OSHA’s Final Rule to Protect Workers from Exposure to Respirable Crystalline Silica

From the United States Department of Labor: Occupational Safety & Health Administration (OSHA)

Rule requires engineering controls to keep workers from breathing silica dust

The Occupational Safety & Health Administration (OSHA) has issued a final rule to curb lung cancer, silicosis, chronic obstructive pulmonary disease and kidney disease in America’s workers by limiting their exposure to respirable crystalline silica. The rule is comprised of two standards, one for Construction and one for General Industry and Maritime.

OSHA estimates that the rule will save over 600 lives and prevent more than 900 new cases of silicosis each year, once its effects are fully realized. The Final Rule is projected to provide net benefits of about $7.7 billion, annually.

About 2.3 million workers are exposed to respirable crystalline silica in their workplaces, including 2 million construction workers who drill, cut, crush, or grind silica-containing materials such as concrete and stone, and 300,000 workers in general industry operations such as brick manufacturing, foundries, and hydraulic fracturing, also known as fracking. Responsible employers have been protecting workers from harmful exposure to respirable crystalline silica for years, using widely-available equipment that controls dust with water or a vacuum system.

Key Provisions

  • Reduces the permissible exposure limit (PEL) for respirable crystalline silica to 50 micrograms per cubic meter of air, aaveraged over an 8-hour shift.
  • Requires employers to: use engineering controls (such as water or ventilation) to limit worker exposure to the PEL; provide respirators when engineering controls cannot adequately limit exposure; limit worker access to high exposure areas; develop a written exposure control plan, offer medical exams to highly exposed workers, and train workers on silica risks and how to limit exposures.
  • Provides medical exams to monitor highly exposed workers and gives them information about their lung health.
  • Provides flexibility to help employers – especially small businesses – protect workers from silica exposure.

Compliance Schedule

Both standards contained in the final rule take effect on June 23, 2016., after which industries have one to five years to comply with most requirements, based on the following schedule:

Construction – June 23, 2017, one year after the effective date.

General Industry and Maritime – June 23, 2018, two years after the effective date.

Hydraulic Fracturing – June 23, 2018, two years after the effective date for all provisions except Engineering Controls, which have a compliance date of June 23, 2021.


The U.S. Department of Labor first highlighted the hazards of respirable crystalline silica in the 1930s, after a wave fo worker deaths. The department set standards to limit worker exposure in 1971, when OSHA was created. However, the standards are outdated and do not adequately protect workers from silica-related diseases. Furthermore, workers are being exposed to silica in new industries such as stone or artificial stone countertop fabrication and hydraulic fracturing.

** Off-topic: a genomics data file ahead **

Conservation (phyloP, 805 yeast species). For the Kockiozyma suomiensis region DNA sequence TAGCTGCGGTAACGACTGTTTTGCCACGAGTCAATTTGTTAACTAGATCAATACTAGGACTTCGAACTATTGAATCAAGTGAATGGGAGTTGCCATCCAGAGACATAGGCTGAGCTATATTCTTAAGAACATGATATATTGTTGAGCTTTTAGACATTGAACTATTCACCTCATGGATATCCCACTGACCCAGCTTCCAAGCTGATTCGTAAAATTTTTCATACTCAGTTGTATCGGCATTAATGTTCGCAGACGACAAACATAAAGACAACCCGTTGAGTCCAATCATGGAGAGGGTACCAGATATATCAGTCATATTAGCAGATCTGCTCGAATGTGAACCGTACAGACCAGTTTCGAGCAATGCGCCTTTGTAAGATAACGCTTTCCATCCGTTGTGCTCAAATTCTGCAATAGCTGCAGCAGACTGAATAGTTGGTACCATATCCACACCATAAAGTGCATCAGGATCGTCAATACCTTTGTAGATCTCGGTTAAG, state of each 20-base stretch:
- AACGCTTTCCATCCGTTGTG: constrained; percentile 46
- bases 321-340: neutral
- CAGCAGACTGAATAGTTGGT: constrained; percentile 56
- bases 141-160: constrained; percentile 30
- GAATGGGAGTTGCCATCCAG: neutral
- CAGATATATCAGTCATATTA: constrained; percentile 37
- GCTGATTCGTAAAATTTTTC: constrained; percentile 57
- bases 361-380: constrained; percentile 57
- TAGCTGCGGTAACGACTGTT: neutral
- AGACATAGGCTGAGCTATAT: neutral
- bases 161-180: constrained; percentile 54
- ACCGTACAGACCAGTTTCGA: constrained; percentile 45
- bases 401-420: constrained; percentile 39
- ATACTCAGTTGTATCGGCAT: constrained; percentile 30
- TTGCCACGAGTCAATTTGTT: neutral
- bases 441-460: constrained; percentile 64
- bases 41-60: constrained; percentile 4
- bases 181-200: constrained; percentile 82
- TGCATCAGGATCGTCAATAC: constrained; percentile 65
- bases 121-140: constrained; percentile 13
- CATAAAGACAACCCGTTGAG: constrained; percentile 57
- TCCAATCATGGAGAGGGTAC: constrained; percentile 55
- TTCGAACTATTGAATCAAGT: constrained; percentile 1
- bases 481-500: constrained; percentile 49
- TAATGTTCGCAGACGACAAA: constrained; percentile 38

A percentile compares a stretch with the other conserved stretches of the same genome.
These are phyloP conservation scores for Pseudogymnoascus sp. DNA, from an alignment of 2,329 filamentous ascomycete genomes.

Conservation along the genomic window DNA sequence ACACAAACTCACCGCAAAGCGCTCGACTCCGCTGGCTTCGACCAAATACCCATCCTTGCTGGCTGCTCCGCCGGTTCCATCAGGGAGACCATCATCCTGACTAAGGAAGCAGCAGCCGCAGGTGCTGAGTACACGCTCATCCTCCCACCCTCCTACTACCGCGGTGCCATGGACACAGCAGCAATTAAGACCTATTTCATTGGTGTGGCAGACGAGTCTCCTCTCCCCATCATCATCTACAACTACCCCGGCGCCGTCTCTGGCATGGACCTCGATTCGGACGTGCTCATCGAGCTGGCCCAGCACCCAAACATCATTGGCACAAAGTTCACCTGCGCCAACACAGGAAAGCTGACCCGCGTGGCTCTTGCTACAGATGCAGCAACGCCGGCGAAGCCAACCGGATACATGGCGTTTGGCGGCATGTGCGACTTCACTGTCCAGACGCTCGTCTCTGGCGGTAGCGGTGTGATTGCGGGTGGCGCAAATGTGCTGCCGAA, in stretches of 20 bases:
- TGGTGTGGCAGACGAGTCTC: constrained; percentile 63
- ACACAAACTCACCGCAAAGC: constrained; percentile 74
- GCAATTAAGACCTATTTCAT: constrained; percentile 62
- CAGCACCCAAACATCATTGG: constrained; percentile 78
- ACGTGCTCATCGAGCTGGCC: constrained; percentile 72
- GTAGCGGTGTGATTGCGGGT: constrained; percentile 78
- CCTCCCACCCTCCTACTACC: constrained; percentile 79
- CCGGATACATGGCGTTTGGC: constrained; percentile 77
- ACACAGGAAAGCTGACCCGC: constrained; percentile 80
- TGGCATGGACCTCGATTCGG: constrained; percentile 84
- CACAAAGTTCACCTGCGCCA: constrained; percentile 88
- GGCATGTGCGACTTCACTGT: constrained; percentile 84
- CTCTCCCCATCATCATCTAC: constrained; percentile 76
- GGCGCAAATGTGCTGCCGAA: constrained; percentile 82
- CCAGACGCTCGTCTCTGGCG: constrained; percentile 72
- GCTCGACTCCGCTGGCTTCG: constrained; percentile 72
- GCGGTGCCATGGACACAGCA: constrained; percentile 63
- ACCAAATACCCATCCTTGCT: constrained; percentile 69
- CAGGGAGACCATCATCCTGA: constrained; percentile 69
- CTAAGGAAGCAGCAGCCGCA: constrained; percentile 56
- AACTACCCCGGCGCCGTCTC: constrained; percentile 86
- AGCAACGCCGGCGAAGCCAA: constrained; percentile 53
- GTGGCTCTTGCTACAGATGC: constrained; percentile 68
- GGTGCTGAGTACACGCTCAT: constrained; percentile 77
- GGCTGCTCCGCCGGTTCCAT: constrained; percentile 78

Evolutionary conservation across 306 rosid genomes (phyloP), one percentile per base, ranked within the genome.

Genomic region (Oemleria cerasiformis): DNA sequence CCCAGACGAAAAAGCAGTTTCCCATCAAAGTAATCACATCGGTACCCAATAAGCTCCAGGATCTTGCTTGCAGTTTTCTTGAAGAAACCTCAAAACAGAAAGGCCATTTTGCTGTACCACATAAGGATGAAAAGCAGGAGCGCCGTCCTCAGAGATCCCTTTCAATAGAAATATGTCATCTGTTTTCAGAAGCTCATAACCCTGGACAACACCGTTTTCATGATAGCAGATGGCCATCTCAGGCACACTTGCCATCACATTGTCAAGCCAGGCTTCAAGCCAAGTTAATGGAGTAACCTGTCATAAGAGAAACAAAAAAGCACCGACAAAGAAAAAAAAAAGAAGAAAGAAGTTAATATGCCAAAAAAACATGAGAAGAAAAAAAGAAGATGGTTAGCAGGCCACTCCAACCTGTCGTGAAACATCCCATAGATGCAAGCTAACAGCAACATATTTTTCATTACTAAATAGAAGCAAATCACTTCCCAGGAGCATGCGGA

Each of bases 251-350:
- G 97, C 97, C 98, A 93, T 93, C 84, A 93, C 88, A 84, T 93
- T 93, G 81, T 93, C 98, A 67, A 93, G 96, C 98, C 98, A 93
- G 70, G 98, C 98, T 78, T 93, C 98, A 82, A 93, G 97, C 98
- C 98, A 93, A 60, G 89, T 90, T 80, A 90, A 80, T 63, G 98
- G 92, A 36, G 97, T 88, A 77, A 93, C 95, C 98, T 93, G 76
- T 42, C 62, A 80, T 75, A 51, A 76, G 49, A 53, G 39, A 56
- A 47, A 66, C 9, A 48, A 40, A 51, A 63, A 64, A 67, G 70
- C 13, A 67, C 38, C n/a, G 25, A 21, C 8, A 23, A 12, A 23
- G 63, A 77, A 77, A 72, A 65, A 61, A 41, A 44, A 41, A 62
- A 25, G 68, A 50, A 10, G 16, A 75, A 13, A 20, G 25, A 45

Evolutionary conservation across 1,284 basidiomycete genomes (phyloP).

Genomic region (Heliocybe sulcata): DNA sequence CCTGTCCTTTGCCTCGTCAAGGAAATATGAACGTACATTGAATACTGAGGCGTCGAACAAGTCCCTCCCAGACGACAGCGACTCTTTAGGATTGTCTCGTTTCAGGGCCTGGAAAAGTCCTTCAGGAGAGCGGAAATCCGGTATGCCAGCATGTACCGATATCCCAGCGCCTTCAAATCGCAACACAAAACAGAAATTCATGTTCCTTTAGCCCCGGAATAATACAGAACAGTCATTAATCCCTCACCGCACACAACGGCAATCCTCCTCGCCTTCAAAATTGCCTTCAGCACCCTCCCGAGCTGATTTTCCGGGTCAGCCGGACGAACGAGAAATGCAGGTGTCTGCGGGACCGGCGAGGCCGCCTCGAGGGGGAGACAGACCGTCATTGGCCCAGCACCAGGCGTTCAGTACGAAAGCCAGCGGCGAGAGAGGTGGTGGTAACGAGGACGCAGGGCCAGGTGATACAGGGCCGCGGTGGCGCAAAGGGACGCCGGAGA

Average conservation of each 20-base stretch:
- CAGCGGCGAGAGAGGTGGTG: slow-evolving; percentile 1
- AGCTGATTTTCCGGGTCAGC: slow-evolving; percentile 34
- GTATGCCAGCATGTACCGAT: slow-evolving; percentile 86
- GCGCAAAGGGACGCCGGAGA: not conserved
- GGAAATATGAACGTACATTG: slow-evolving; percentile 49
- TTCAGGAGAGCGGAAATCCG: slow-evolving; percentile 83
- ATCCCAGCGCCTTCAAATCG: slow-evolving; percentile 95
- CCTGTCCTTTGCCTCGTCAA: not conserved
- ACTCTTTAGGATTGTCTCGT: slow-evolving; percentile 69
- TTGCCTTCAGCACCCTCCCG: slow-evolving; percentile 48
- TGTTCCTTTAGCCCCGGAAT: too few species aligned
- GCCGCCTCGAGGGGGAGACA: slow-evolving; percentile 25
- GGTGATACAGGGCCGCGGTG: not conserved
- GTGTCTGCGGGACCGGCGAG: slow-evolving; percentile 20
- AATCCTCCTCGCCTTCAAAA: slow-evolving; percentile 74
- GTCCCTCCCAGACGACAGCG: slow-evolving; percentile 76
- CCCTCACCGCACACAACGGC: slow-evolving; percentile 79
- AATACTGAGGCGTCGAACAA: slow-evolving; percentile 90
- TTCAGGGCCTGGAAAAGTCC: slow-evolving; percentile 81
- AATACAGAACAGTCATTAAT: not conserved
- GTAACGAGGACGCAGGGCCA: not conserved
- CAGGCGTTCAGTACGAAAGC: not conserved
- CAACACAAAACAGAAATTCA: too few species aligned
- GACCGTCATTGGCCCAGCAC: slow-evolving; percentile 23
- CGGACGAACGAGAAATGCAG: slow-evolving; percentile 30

A full review of scientific evidence, industry consensus standards, and extensive stakeholder input provide the basis for the final rule, which was proposed in September 2013. The rule-making process allowed OSHA to solicit input in various forms for nearly a full year. The agency held 14 days of public hearings, during which more than 200 stakeholders presented testimony, and accepted over 2,000 comments, amounting to about 34,000 pages of material. In response to this extensive public engagement, OShA made substantial changes, including enhanced employer flexibility in choosing how to reduce levels of respirable crystalline silica, while maintaining or improving worker protection.

More Information and Assistance

OSHA looks forward to working with employers to ensure that all workers exposed to respirable crystalline silica realize the benefits of this final rule. Please check back from frequent updates on compliance assistance materials and events, and learn about OSHA’s on-site consulting services for small business.

OSHA approved State Plans have six months to adopt standards that are at least as effective as federal OShA standards. Establishments in states that operate their own safety and health plans should check with their State Plan for the implemetnation date of the new standards.

For more information visit the OSHA website.

Climbing the Ladder of Success (Preventing Injuries Involving Ladders)


The Art of Stalling

A Safety Management Approach